Atticus's belief in treating and respecting everyone as an individual is contrasted in To Kill a Mockingbird with a number of other worldviews. These other visions are all quite different from each other—they are religious, racist, classist—but they all share one thing in common: they treat people as groups, demand conformity, and give no respect or credit to individuals. In other words, they are all forms of prejudice, which is a preconceived notion about a person based on the groups to which that person belongs. Over and over again, To Kill a Mockingbird reveals prejudice not just as closed-minded and dangerous, but also as ridiculous.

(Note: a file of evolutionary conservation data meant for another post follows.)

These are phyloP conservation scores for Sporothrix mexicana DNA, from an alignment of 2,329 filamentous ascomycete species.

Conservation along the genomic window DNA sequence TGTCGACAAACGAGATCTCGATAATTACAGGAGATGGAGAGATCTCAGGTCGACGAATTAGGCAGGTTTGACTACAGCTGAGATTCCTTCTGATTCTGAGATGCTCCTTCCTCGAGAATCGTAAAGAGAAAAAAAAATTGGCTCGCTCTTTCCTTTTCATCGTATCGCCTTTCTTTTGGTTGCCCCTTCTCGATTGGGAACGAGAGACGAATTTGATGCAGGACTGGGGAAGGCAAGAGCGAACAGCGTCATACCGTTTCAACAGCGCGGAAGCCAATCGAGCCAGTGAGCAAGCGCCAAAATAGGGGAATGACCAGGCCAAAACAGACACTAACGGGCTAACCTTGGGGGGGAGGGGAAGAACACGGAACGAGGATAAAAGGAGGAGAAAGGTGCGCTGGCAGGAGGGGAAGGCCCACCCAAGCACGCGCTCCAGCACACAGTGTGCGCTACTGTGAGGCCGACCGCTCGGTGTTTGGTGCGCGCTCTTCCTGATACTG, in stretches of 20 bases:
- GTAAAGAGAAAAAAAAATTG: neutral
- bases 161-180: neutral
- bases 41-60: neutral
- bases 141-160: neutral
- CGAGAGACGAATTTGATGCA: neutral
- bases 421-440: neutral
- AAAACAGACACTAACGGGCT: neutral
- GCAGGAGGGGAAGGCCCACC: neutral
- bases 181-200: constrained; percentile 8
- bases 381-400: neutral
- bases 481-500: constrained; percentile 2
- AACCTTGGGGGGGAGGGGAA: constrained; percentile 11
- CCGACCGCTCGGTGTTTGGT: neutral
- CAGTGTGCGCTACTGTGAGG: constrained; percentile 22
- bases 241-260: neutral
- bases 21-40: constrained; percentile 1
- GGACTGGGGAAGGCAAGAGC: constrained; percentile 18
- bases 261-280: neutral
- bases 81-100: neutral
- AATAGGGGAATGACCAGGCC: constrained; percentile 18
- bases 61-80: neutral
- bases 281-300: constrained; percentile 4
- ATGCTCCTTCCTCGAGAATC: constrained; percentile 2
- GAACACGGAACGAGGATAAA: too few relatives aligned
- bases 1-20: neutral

The most obvious form of prejudice in the novel is racism, which causes otherwise upstanding white citizens of Maycomb to accept the testimony of an obviously corrupt white man over the evidence supporting the testimony from a black man. Yet prejudice is also visible in the racially condescending Mrs. Grace Merriweather; in Aunt Alexandra's and many other character's belief in the importance of social class; in the gender stereotypes that people try to force on Scout; and even in the way the town views Boo Radley as a monster because he acts differently from everyone else.